It’s interesting how the show makes a course correction with the Talia/Lyta situation. Lyta comes back to replace her own replacement. And while I wasn’t sad to see Talia go, I do wish we could have gotten some kind of resolution to her story.

    1. Talia’s story does have a resolution in a way. She is exposed, leaves the station and ultimately Bester’s remark about dissection explains her ultimate fate. That restoration plot that went nowhere (I think it was in the episode Deathwalker, a title which is not only Jha’Dur’s nickname but could also reference Talia’s alternate personality, even we don’t know that at the time) is one of a number of seeds that were planted in the series that were never played out.

      I wonder what would have happened if Tailia had stayed or been restored at some point. She would have played the part that Lyta come back to perform. Lyta going off to the Vorlon homeworld and returning to B5 explains how she would become Kosh’s aide. I wonder how this might have happened if Talia had the part. Again, would we go back to Kosh’s interest in her in Deathwalker? Ultimately too, it would have been Talia who had the romantic storyline with Byron. Does that sound right? She had a love interest already named Jason Ironheart, even though he passed beyond the rim.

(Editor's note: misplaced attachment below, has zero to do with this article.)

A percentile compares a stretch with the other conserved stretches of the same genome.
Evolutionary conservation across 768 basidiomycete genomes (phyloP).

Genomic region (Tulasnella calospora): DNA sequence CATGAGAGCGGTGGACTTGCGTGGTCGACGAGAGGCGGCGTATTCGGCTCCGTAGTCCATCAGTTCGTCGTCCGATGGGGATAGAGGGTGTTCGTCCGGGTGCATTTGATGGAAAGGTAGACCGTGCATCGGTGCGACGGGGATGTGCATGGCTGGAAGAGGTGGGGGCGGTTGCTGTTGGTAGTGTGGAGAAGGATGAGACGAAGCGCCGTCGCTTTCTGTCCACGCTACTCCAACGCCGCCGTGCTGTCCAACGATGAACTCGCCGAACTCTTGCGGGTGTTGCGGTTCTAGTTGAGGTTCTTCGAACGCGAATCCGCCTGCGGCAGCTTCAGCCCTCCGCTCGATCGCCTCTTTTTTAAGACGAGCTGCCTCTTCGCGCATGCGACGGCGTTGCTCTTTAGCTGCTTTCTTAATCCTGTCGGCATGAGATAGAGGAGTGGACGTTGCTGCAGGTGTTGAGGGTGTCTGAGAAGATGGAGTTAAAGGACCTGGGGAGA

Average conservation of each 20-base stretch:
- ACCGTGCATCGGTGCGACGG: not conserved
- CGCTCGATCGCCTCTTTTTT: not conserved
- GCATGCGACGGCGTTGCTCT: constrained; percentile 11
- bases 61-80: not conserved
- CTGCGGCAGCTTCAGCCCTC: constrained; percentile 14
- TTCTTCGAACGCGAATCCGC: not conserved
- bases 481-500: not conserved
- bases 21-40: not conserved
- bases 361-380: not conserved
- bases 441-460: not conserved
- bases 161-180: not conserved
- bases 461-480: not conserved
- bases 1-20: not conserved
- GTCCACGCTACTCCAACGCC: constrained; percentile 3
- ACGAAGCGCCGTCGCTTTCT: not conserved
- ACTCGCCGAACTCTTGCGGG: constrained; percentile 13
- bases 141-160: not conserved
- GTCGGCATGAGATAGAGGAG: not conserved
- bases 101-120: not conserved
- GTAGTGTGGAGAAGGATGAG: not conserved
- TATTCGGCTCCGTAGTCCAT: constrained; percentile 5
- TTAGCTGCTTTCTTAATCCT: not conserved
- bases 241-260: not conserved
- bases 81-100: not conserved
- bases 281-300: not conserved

Would Talia have been a better choice to play the telepath role than Lyta?

      1. I think that Talia the *character’s* story could definitely have been something special. Assuming that it followed the general lines of Lyta’s, it’s the story of a convinced Psi Corps believer who over time (and with the intervening stint of being a completely different person) becomes the rebel who tears down the whole edifice. With Lyta, we get only the briefest glimpse of her as other than a renegade, and it’s in The Gathering, in which it’s not relevant whether she’s loyal to the Corps or not.

        But Patricia Tallman the actor is another matter entirely- she’s a fabulous (re)addition to the cast.

      2. I always took Bester’s comment to be a lie. Ivanova says right after that Bester is trying to push Garabaldi to ride the strong emotions into his head.

        Had they simply killed and studied Talia it would have been a huge waste. You have a custom built personality 100% loyal to the Corp with powers beyond the P5 talent she was born with. Of course they would study her, but they’d be stupid to kill her. Heck, they’d probably try to develop her telekinesis into the perfect assassin idea JMS is in love with.